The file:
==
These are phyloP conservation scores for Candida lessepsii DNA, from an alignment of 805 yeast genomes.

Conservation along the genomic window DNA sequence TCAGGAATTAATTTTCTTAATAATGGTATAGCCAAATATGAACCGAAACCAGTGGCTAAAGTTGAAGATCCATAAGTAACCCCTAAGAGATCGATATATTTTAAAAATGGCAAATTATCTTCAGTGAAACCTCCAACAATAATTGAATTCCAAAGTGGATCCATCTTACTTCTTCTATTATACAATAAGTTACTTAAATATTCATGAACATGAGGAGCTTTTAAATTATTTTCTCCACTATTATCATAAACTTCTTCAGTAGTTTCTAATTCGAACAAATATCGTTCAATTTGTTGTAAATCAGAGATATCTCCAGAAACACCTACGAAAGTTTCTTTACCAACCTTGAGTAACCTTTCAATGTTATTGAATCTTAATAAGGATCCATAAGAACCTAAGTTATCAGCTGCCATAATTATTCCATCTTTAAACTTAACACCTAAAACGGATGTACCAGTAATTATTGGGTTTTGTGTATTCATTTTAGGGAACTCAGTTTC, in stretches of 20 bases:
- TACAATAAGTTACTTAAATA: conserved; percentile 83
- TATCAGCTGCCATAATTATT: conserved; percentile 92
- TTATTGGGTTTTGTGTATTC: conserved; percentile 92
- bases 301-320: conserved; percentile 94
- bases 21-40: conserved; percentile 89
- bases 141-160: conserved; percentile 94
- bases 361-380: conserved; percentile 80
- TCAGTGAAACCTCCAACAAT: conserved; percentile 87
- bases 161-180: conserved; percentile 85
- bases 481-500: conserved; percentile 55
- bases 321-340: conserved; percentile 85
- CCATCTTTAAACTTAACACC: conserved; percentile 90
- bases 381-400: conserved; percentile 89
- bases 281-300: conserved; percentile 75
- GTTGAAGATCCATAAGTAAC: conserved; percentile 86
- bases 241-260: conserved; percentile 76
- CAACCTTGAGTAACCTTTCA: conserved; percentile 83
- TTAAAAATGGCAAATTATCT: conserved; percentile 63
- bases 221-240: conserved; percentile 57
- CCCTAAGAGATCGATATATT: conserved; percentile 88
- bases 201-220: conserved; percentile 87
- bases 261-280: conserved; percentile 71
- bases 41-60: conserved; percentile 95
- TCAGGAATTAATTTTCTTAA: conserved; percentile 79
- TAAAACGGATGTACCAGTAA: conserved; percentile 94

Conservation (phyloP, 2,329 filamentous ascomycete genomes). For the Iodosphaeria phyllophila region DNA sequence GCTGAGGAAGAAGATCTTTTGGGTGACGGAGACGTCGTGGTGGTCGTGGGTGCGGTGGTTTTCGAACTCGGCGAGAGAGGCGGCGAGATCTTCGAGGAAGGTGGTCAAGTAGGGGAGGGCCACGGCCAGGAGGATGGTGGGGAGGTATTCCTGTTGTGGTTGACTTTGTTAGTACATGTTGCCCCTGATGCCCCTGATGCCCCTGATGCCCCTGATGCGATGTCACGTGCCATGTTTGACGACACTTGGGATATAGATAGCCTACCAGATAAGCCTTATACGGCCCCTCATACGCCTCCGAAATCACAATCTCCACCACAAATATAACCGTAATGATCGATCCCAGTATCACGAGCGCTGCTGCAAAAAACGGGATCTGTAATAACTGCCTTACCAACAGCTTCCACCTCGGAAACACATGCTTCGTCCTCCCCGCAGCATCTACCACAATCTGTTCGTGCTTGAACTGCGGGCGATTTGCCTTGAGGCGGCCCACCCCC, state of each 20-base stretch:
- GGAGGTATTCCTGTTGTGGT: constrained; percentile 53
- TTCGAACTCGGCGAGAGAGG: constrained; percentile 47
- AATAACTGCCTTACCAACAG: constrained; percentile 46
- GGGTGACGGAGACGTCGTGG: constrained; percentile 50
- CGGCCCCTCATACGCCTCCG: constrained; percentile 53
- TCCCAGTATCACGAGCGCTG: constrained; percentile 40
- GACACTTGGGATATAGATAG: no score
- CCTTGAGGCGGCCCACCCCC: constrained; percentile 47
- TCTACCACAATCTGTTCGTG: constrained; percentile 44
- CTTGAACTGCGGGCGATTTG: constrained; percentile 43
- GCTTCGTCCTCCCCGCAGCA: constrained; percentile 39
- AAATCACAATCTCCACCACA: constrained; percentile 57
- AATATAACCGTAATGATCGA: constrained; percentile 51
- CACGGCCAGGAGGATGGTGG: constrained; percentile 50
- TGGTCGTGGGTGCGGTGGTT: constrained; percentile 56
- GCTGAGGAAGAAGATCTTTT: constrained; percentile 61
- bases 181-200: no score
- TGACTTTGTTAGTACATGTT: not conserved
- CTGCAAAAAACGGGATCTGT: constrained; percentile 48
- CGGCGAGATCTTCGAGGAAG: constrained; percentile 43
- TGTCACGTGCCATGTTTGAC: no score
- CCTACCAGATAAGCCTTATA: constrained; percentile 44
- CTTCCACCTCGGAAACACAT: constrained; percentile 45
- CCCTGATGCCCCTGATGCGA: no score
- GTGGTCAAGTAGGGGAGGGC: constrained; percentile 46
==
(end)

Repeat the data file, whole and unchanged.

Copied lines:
These are phyloP conservation scores for Candida lessepsii DNA, from an alignment of 805 yeast genomes.

Conservation along the genomic window DNA sequence TCAGGAATTAATTTTCTTAATAATGGTATAGCCAAATATGAACCGAAACCAGTGGCTAAAGTTGAAGATCCATAAGTAACCCCTAAGAGATCGATATATTTTAAAAATGGCAAATTATCTTCAGTGAAACCTCCAACAATAATTGAATTCCAAAGTGGATCCATCTTACTTCTTCTATTATACAATAAGTTACTTAAATATTCATGAACATGAGGAGCTTTTAAATTATTTTCTCCACTATTATCATAAACTTCTTCAGTAGTTTCTAATTCGAACAAATATCGTTCAATTTGTTGTAAATCAGAGATATCTCCAGAAACACCTACGAAAGTTTCTTTACCAACCTTGAGTAACCTTTCAATGTTATTGAATCTTAATAAGGATCCATAAGAACCTAAGTTATCAGCTGCCATAATTATTCCATCTTTAAACTTAACACCTAAAACGGATGTACCAGTAATTATTGGGTTTTGTGTATTCATTTTAGGGAACTCAGTTTC, in stretches of 20 bases:
- TACAATAAGTTACTTAAATA: conserved; percentile 83
- TATCAGCTGCCATAATTATT: conserved; percentile 92
- TTATTGGGTTTTGTGTATTC: conserved; percentile 92
- bases 301-320: conserved; percentile 94
- bases 21-40: conserved; percentile 89
- bases 141-160: conserved; percentile 94
- bases 361-380: conserved; percentile 80
- TCAGTGAAACCTCCAACAAT: conserved; percentile 87
- bases 161-180: conserved; percentile 85
- bases 481-500: conserved; percentile 55
- bases 321-340: conserved; percentile 85
- CCATCTTTAAACTTAACACC: conserved; percentile 90
- bases 381-400: conserved; percentile 89
- bases 281-300: conserved; percentile 75
- GTTGAAGATCCATAAGTAAC: conserved; percentile 86
- bases 241-260: conserved; percentile 76
- CAACCTTGAGTAACCTTTCA: conserved; percentile 83
- TTAAAAATGGCAAATTATCT: conserved; percentile 63
- bases 221-240: conserved; percentile 57
- CCCTAAGAGATCGATATATT: conserved; percentile 88
- bases 201-220: conserved; percentile 87
- bases 261-280: conserved; percentile 71
- bases 41-60: conserved; percentile 95
- TCAGGAATTAATTTTCTTAA: conserved; percentile 79
- TAAAACGGATGTACCAGTAA: conserved; percentile 94

Conservation (phyloP, 2,329 filamentous ascomycete genomes). For the Iodosphaeria phyllophila region DNA sequence GCTGAGGAAGAAGATCTTTTGGGTGACGGAGACGTCGTGGTGGTCGTGGGTGCGGTGGTTTTCGAACTCGGCGAGAGAGGCGGCGAGATCTTCGAGGAAGGTGGTCAAGTAGGGGAGGGCCACGGCCAGGAGGATGGTGGGGAGGTATTCCTGTTGTGGTTGACTTTGTTAGTACATGTTGCCCCTGATGCCCCTGATGCCCCTGATGCCCCTGATGCGATGTCACGTGCCATGTTTGACGACACTTGGGATATAGATAGCCTACCAGATAAGCCTTATACGGCCCCTCATACGCCTCCGAAATCACAATCTCCACCACAAATATAACCGTAATGATCGATCCCAGTATCACGAGCGCTGCTGCAAAAAACGGGATCTGTAATAACTGCCTTACCAACAGCTTCCACCTCGGAAACACATGCTTCGTCCTCCCCGCAGCATCTACCACAATCTGTTCGTGCTTGAACTGCGGGCGATTTGCCTTGAGGCGGCCCACCCCC, state of each 20-base stretch:
- GGAGGTATTCCTGTTGTGGT: constrained; percentile 53
- TTCGAACTCGGCGAGAGAGG: constrained; percentile 47
- AATAACTGCCTTACCAACAG: constrained; percentile 46
- GGGTGACGGAGACGTCGTGG: constrained; percentile 50
- CGGCCCCTCATACGCCTCCG: constrained; percentile 53
- TCCCAGTATCACGAGCGCTG: constrained; percentile 40
- GACACTTGGGATATAGATAG: no score
- CCTTGAGGCGGCCCACCCCC: constrained; percentile 47
- TCTACCACAATCTGTTCGTG: constrained; percentile 44
- CTTGAACTGCGGGCGATTTG: constrained; percentile 43
- GCTTCGTCCTCCCCGCAGCA: constrained; percentile 39
- AAATCACAATCTCCACCACA: constrained; percentile 57
- AATATAACCGTAATGATCGA: constrained; percentile 51
- CACGGCCAGGAGGATGGTGG: constrained; percentile 50
- TGGTCGTGGGTGCGGTGGTT: constrained; percentile 56
- GCTGAGGAAGAAGATCTTTT: constrained; percentile 61
- bases 181-200: no score
- TGACTTTGTTAGTACATGTT: not conserved
- CTGCAAAAAACGGGATCTGT: constrained; percentile 48
- CGGCGAGATCTTCGAGGAAG: constrained; percentile 43
- TGTCACGTGCCATGTTTGAC: no score
- CCTACCAGATAAGCCTTATA: constrained; percentile 44
- CTTCCACCTCGGAAACACAT: constrained; percentile 45
- CCCTGATGCCCCTGATGCGA: no score
- GTGGTCAAGTAGGGGAGGGC: constrained; percentile 46